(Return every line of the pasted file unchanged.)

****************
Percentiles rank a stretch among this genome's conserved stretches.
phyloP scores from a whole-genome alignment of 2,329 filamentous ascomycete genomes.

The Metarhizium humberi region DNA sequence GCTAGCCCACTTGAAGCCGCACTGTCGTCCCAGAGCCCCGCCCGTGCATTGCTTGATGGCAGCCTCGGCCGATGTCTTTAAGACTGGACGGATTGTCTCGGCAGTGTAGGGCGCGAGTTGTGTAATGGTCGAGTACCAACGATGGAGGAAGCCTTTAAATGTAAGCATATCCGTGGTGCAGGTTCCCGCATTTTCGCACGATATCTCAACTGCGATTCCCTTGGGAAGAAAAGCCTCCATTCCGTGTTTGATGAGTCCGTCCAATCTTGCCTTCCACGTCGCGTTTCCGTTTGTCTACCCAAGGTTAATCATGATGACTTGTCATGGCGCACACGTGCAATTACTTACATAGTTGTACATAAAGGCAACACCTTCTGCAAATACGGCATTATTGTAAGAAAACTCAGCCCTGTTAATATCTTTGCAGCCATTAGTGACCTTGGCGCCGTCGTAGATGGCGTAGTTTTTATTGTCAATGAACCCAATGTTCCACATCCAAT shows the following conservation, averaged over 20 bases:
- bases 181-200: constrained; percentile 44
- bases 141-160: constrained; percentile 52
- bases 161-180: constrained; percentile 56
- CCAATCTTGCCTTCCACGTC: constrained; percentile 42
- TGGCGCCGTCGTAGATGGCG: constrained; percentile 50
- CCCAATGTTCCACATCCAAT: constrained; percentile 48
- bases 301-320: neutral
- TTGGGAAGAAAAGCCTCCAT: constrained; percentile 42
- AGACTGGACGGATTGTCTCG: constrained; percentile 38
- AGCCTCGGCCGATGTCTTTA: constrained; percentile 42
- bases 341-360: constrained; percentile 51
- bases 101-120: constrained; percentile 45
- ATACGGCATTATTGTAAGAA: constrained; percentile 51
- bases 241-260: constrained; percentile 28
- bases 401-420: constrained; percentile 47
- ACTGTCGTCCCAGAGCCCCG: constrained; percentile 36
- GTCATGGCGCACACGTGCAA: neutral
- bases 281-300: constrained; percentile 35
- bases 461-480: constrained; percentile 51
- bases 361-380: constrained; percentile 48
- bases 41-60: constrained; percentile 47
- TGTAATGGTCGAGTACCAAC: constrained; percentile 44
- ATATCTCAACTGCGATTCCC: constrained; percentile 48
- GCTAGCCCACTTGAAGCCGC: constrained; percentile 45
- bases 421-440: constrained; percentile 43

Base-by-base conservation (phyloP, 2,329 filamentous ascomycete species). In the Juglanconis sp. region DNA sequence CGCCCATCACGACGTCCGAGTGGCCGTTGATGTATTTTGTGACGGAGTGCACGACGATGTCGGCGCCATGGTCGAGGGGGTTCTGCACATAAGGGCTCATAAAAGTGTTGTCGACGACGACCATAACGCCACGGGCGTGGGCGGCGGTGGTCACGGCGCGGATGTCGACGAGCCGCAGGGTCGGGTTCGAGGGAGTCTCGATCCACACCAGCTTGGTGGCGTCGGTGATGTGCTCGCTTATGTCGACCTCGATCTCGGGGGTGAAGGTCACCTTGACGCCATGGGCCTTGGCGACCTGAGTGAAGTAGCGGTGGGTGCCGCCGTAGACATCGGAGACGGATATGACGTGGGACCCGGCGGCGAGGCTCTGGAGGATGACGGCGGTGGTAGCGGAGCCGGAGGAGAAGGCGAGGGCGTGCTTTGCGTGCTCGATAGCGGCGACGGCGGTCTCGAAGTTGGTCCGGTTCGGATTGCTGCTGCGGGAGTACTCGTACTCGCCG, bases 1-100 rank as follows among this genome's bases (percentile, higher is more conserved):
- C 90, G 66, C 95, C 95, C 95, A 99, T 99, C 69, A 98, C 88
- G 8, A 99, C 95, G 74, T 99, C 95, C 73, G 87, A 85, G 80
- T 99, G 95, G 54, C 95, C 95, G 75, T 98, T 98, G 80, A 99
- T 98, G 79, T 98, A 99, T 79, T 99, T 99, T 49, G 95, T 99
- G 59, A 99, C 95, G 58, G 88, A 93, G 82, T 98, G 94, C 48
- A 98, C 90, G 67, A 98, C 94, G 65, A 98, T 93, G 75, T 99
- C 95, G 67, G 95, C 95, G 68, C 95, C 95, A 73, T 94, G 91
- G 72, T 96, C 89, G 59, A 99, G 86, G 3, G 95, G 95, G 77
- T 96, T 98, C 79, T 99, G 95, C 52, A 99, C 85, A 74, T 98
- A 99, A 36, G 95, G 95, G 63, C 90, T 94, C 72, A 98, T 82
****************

Percentiles rank a stretch among this genome's conserved stretches.
phyloP scores from a whole-genome alignment of 2,329 filamentous ascomycete genomes.

The Metarhizium humberi region DNA sequence GCTAGCCCACTTGAAGCCGCACTGTCGTCCCAGAGCCCCGCCCGTGCATTGCTTGATGGCAGCCTCGGCCGATGTCTTTAAGACTGGACGGATTGTCTCGGCAGTGTAGGGCGCGAGTTGTGTAATGGTCGAGTACCAACGATGGAGGAAGCCTTTAAATGTAAGCATATCCGTGGTGCAGGTTCCCGCATTTTCGCACGATATCTCAACTGCGATTCCCTTGGGAAGAAAAGCCTCCATTCCGTGTTTGATGAGTCCGTCCAATCTTGCCTTCCACGTCGCGTTTCCGTTTGTCTACCCAAGGTTAATCATGATGACTTGTCATGGCGCACACGTGCAATTACTTACATAGTTGTACATAAAGGCAACACCTTCTGCAAATACGGCATTATTGTAAGAAAACTCAGCCCTGTTAATATCTTTGCAGCCATTAGTGACCTTGGCGCCGTCGTAGATGGCGTAGTTTTTATTGTCAATGAACCCAATGTTCCACATCCAAT shows the following conservation, averaged over 20 bases:
- bases 181-200: constrained; percentile 44
- bases 141-160: constrained; percentile 52
- bases 161-180: constrained; percentile 56
- CCAATCTTGCCTTCCACGTC: constrained; percentile 42
- TGGCGCCGTCGTAGATGGCG: constrained; percentile 50
- CCCAATGTTCCACATCCAAT: constrained; percentile 48
- bases 301-320: neutral
- TTGGGAAGAAAAGCCTCCAT: constrained; percentile 42
- AGACTGGACGGATTGTCTCG: constrained; percentile 38
- AGCCTCGGCCGATGTCTTTA: constrained; percentile 42
- bases 341-360: constrained; percentile 51
- bases 101-120: constrained; percentile 45
- ATACGGCATTATTGTAAGAA: constrained; percentile 51
- bases 241-260: constrained; percentile 28
- bases 401-420: constrained; percentile 47
- ACTGTCGTCCCAGAGCCCCG: constrained; percentile 36
- GTCATGGCGCACACGTGCAA: neutral
- bases 281-300: constrained; percentile 35
- bases 461-480: constrained; percentile 51
- bases 361-380: constrained; percentile 48
- bases 41-60: constrained; percentile 47
- TGTAATGGTCGAGTACCAAC: constrained; percentile 44
- ATATCTCAACTGCGATTCCC: constrained; percentile 48
- GCTAGCCCACTTGAAGCCGC: constrained; percentile 45
- bases 421-440: constrained; percentile 43

Base-by-base conservation (phyloP, 2,329 filamentous ascomycete species). In the Juglanconis sp. region DNA sequence CGCCCATCACGACGTCCGAGTGGCCGTTGATGTATTTTGTGACGGAGTGCACGACGATGTCGGCGCCATGGTCGAGGGGGTTCTGCACATAAGGGCTCATAAAAGTGTTGTCGACGACGACCATAACGCCACGGGCGTGGGCGGCGGTGGTCACGGCGCGGATGTCGACGAGCCGCAGGGTCGGGTTCGAGGGAGTCTCGATCCACACCAGCTTGGTGGCGTCGGTGATGTGCTCGCTTATGTCGACCTCGATCTCGGGGGTGAAGGTCACCTTGACGCCATGGGCCTTGGCGACCTGAGTGAAGTAGCGGTGGGTGCCGCCGTAGACATCGGAGACGGATATGACGTGGGACCCGGCGGCGAGGCTCTGGAGGATGACGGCGGTGGTAGCGGAGCCGGAGGAGAAGGCGAGGGCGTGCTTTGCGTGCTCGATAGCGGCGACGGCGGTCTCGAAGTTGGTCCGGTTCGGATTGCTGCTGCGGGAGTACTCGTACTCGCCG, bases 1-100 rank as follows among this genome's bases (percentile, higher is more conserved):
- C 90, G 66, C 95, C 95, C 95, A 99, T 99, C 69, A 98, C 88
- G 8, A 99, C 95, G 74, T 99, C 95, C 73, G 87, A 85, G 80
- T 99, G 95, G 54, C 95, C 95, G 75, T 98, T 98, G 80, A 99
- T 98, G 79, T 98, A 99, T 79, T 99, T 99, T 49, G 95, T 99
- G 59, A 99, C 95, G 58, G 88, A 93, G 82, T 98, G 94, C 48
- A 98, C 90, G 67, A 98, C 94, G 65, A 98, T 93, G 75, T 99
- C 95, G 67, G 95, C 95, G 68, C 95, C 95, A 73, T 94, G 91
- G 72, T 96, C 89, G 59, A 99, G 86, G 3, G 95, G 95, G 77
- T 96, T 98, C 79, T 99, G 95, C 52, A 99, C 85, A 74, T 98
- A 99, A 36, G 95, G 95, G 63, C 90, T 94, C 72, A 98, T 82